I just don’t know how he’s going to react to any given situation. He is not consistent. Something that comforts him one day wont the next. A strategy that makes him listen will only work once. A strategy to get him to co-operate with getting dressed will only work once.

I just can’t figure him out.

I know toddlers are just like this but there just seems to be something more intense about Caide. He is very much all-or-nothing. About everything. All the time.

I am exhausted.

Apparently he is not.


p.s it took me ages to find a photo for this post because they’re all blurry. He doesn’t stop long enough to take a photo. They are always blurry.

#day9of30 #30daychallenge

Behaviour, General Parenting

Delinquent in Training

I have noticed a correlation between the number of days spent inside and the level of Caide’s naughtiness. Makes sense. Cabin fever. Boredom. Kids are like dogs – they need to be walked every day or they go nuts.

So we went out. Even though I really didn’t want to. There are people out there. But I needed to go to the post office anyway. And I’d reserved books at the library online and was getti g twitchy about having not picked them up yet.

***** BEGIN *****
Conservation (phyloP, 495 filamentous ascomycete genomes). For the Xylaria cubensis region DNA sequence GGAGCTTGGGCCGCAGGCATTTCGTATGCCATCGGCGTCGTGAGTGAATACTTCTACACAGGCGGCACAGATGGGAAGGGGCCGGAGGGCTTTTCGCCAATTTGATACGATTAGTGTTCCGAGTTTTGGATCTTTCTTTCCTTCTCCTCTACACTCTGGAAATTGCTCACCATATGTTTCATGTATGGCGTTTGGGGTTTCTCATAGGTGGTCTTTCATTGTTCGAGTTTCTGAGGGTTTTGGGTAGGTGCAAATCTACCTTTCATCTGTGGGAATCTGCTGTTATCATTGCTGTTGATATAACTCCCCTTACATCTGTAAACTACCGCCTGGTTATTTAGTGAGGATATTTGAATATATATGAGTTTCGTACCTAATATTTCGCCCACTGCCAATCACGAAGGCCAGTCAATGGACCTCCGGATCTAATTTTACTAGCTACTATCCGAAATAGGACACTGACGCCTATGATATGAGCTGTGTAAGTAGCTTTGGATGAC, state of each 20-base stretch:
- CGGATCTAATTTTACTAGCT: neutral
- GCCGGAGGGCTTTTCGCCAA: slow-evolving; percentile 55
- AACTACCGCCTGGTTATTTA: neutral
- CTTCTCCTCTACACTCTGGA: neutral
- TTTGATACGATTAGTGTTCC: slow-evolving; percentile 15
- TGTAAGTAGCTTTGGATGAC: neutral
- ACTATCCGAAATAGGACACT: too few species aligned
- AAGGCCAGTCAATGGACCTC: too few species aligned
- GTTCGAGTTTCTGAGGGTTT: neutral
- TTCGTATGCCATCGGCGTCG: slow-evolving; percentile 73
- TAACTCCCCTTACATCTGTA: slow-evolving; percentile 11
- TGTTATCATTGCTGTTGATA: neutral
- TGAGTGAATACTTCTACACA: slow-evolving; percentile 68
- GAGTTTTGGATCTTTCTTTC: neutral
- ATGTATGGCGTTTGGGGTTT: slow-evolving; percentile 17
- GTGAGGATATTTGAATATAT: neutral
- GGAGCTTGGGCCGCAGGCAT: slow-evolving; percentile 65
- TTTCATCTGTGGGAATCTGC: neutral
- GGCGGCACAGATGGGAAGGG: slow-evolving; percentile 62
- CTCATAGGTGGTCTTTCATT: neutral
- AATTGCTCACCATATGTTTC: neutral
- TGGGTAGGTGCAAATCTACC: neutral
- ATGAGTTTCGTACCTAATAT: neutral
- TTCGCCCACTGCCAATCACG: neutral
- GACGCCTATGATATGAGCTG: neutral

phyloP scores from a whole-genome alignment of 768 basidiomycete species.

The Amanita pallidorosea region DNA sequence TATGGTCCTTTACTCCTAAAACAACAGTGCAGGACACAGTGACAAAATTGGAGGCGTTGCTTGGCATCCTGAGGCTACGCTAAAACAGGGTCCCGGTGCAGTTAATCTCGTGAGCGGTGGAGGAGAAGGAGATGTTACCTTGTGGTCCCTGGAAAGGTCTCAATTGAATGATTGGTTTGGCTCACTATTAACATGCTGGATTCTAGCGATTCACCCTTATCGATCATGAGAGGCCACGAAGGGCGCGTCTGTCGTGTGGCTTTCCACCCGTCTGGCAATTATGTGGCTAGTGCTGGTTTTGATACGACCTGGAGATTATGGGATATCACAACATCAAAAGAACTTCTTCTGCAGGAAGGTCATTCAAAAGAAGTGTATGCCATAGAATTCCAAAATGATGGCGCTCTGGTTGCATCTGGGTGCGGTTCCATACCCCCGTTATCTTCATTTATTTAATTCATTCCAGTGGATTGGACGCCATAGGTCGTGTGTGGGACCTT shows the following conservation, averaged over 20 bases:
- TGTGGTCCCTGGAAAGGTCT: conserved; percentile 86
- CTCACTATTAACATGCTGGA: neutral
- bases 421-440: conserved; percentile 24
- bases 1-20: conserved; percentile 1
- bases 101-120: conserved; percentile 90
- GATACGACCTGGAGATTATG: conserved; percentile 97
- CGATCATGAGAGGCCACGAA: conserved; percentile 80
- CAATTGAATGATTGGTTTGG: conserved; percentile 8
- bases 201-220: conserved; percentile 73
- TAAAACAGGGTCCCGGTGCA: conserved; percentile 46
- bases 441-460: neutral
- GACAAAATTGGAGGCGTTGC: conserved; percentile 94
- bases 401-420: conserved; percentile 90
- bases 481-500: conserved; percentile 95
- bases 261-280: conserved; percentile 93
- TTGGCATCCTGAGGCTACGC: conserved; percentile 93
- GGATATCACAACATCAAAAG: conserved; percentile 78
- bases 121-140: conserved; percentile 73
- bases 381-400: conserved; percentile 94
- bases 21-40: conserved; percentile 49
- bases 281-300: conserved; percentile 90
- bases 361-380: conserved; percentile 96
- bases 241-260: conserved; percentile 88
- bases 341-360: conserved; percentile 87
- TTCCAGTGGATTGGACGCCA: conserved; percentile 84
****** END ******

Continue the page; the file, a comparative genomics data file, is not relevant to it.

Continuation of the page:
Caide was a nightmare at the post office, including behaviour that prevented an old lady with a walker from sitting down. I was mortified.

But he loves books. He’ll be good at the library right?


Shouting and screaming and climbing the book displays. Rearranging the furniture. Running off. Reminding me why we stopped going to Bookbug.

I just wanted to leave. But if we never go out in public, how will he ever learn how to behave in public? So I persevered.

It was hellish.

The walk home was also awful. We live literally round the corner from the library but it took us 25mins. He was refusing to walk, bum shuffling, “Put jumper back on!”, “Too hot, take jumper off!”. The final straw was when he ran into the road to jump in a puddle, right after I told him not to (yes, I’m going to get reins, despite always hating the very idea of them. Safety first).

I know all of these things are fairly normal behaviour for a 2 year old but I can’t help but feel his behaviour is worse than average. That I’ve done something wrong.

He’s a total delinquent.

#day3of30 #30daypostchallenge